Packed, polite house for controversial Writers’ Week appearance

Weeks of public controversy over Palestinian-American writer Susan Abulhawa’s inclusion in Adelaide Writers’ Week prompted a packed house when she spoke this morning.

Mar 07, 2023, updated Mar 07, 2023
Susan Abulhawa at Writers' Week. Photo: Tony Lewis

Susan Abulhawa at Writers' Week. Photo: Tony Lewis

There were no protests at the event, which came after Premier Peter Malinauskas on Friday said he had considered defunding Writers’ Week because he was “genuinely disturbed” by Abulhawa’s social media comments on Ukraine.

Comments about Israel from another participant, Mohammed El-Kurd, also ignited fury.

Some event backers pulled their sponsorship, Ukrainian writers cancelled their involvement and there were calls for new Writers’ Week director Louise Adler to resign.

All seats were filled as Abulhawa this morning joined a panel to talk about literature telling an alternative story about the “dispossession” of Palestinian people.

David Denborough was in the audience to support Louise Adler, a daughter of Holocaust survivors, and her staff for their “extraordinary, thoughtful leadership” in “an attempt to have voices of Palestinian people heard”.

Sal Humphreys wanted to hear the author’s opinion on Israel-Palestine, adding that she is a “wonderful author and there’s a lot more to her than a few tweets”.

Abulhawa is the executive director of the Palestine Writes Literature Festival, and the founder of Playgrounds for Palestine, an international children’s NGO upholding the Right to Play for Palestinian children.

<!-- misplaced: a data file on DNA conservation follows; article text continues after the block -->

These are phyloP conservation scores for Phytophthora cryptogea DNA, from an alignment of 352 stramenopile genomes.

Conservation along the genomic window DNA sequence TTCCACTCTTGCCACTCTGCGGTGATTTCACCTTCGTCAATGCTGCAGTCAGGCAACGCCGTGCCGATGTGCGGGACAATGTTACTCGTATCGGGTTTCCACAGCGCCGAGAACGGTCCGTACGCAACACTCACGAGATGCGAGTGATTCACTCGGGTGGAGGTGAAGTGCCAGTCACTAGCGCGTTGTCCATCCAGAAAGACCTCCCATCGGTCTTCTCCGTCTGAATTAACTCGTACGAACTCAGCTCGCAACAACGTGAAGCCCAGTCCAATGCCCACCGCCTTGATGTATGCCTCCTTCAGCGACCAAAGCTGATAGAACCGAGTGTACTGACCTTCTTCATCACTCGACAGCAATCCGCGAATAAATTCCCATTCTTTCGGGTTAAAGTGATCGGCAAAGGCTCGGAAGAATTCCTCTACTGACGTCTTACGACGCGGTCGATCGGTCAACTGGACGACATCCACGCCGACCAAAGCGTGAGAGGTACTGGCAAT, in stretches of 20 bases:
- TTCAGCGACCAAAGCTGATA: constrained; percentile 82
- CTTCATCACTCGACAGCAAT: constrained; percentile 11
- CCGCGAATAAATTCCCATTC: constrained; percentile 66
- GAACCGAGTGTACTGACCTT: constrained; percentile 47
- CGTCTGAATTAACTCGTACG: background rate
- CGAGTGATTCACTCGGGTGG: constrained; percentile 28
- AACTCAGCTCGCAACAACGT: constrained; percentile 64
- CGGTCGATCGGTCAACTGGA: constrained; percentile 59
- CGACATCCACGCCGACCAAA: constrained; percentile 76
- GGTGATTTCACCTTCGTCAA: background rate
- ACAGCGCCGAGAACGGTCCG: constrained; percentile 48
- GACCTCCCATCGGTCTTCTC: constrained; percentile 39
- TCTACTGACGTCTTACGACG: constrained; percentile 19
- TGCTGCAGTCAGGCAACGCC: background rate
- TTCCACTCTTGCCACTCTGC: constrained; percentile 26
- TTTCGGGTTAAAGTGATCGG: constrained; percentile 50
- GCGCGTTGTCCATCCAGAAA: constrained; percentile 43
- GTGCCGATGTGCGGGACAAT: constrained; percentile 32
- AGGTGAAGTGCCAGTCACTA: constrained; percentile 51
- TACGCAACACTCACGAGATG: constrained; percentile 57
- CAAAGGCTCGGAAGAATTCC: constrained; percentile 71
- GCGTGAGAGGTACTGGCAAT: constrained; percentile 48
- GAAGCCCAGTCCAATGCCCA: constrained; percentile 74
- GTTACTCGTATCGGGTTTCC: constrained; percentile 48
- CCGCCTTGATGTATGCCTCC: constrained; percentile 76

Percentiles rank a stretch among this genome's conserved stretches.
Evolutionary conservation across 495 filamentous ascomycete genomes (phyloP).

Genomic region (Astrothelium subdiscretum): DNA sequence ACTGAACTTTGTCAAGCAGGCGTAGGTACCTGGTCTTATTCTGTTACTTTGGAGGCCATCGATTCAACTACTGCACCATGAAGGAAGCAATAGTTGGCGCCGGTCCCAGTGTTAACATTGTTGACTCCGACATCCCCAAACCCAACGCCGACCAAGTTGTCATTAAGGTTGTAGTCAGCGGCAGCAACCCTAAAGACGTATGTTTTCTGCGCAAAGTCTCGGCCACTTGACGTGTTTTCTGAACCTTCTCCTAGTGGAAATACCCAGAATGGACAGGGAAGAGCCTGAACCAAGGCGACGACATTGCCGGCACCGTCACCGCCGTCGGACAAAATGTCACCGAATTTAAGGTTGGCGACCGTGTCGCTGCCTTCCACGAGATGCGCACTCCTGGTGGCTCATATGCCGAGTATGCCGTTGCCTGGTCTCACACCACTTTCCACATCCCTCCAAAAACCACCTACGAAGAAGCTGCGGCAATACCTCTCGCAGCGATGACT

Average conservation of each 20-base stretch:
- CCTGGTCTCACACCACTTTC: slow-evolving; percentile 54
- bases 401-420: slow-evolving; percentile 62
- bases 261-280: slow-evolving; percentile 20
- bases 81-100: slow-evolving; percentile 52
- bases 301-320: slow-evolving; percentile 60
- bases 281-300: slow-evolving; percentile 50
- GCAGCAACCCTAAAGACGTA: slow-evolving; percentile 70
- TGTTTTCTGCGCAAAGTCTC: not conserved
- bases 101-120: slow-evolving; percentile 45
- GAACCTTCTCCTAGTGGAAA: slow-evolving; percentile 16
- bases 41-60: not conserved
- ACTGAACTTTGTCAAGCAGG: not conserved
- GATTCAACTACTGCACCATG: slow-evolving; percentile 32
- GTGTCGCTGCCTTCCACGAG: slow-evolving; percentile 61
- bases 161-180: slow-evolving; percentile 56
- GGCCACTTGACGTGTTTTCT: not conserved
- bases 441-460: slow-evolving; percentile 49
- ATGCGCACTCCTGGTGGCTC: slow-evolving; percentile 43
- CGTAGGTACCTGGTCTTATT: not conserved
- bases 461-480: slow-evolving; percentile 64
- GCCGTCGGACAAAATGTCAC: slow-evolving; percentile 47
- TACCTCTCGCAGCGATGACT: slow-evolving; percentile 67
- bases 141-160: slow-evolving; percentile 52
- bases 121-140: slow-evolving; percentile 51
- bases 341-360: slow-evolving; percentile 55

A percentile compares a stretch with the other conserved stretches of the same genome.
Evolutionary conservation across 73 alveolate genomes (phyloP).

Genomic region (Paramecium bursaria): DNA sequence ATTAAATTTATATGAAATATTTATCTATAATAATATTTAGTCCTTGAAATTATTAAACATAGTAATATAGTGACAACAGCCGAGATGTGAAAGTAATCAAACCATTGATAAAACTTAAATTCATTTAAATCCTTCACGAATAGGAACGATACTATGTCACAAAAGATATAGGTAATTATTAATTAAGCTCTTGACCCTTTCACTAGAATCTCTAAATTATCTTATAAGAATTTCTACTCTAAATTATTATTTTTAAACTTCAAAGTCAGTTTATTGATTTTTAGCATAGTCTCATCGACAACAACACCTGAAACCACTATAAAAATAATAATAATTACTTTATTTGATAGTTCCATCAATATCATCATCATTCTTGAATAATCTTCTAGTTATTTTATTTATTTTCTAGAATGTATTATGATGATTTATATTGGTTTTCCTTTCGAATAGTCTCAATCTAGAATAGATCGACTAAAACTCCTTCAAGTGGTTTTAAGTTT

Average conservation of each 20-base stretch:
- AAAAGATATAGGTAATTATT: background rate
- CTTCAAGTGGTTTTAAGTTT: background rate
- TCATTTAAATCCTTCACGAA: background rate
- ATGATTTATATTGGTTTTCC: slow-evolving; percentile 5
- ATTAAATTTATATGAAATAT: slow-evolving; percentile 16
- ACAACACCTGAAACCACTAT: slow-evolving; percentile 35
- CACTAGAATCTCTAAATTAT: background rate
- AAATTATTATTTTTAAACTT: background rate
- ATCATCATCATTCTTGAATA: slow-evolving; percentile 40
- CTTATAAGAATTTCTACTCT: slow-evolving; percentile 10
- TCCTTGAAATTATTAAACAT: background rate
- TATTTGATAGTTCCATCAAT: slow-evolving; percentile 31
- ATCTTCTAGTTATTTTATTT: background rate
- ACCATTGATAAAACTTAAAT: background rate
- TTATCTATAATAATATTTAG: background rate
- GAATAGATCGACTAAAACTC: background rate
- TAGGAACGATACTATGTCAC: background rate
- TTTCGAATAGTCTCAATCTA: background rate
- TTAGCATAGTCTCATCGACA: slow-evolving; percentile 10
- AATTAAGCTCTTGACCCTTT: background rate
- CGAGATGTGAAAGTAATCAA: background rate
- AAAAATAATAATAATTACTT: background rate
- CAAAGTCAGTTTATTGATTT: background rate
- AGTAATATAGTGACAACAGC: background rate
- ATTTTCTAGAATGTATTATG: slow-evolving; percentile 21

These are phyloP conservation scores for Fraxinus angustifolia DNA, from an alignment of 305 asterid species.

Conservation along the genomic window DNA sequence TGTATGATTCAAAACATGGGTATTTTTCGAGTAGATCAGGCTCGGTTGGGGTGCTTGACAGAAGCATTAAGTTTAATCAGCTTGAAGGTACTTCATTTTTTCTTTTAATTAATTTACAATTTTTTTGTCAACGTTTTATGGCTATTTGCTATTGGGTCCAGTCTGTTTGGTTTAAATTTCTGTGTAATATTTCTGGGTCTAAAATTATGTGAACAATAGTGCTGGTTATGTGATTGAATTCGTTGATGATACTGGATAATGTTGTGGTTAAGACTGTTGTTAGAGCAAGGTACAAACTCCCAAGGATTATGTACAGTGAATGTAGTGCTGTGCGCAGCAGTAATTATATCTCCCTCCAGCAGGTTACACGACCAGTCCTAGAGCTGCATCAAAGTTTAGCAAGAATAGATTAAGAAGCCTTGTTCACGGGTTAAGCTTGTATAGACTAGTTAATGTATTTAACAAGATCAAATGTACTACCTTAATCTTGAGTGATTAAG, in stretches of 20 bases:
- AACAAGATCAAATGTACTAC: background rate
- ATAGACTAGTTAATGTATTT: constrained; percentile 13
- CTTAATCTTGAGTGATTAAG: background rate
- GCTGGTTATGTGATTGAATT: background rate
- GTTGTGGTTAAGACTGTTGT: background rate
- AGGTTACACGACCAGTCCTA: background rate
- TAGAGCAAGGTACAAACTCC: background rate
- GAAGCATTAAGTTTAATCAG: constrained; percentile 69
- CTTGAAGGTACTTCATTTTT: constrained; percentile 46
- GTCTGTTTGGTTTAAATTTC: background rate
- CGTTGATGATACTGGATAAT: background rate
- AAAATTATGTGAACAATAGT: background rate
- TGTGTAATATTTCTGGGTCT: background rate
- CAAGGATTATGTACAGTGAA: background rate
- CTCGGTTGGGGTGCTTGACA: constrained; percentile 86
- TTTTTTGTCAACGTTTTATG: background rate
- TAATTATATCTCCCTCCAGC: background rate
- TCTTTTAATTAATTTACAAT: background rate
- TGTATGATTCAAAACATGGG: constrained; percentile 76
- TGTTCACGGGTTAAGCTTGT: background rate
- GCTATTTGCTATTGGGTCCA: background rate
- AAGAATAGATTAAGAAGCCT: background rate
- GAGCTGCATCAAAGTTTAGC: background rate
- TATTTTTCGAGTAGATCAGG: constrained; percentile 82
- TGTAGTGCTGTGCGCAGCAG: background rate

She was born to refugees, moved to the United States as a teenager, then established a career in medical science before shifting into writing, and now lives in Pennsylvania.

On Saturday, Abulhawa, issued a message saying she was “grateful to finally be on my way to Adelaide”.

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“I wasn’t sure I was going to make it because the campaign to keep me, Mohammad El-Kurd, and other Palestinian writers from taking part in the Adelaide Writers Week was quite intense,” she said.

Today, Abulhawa thanked Adler for inviting many Palestinian writers to the festival when they were “muted usually by exclusion”, adding that “people like her are important to have for the intellectual health of societies”.

Katherine Walsh was also in the audience with her young daughter, saying she wanted to hear the reasons behind Abulhawa’s controversial tweets, saying she is half Palestinian and has admired Abulhawa for many years as a writer.

Katherine Walsh at the Writers’ Week panel. Photo: Tony Lewis

Palestinian poet Mohammed El-Kurd appeared earlier this week, saying he had stopped trying to peacefully persuade people about Palestine’s right to exist, even if it meant people were up in arms at his participation in Writers’ Week.

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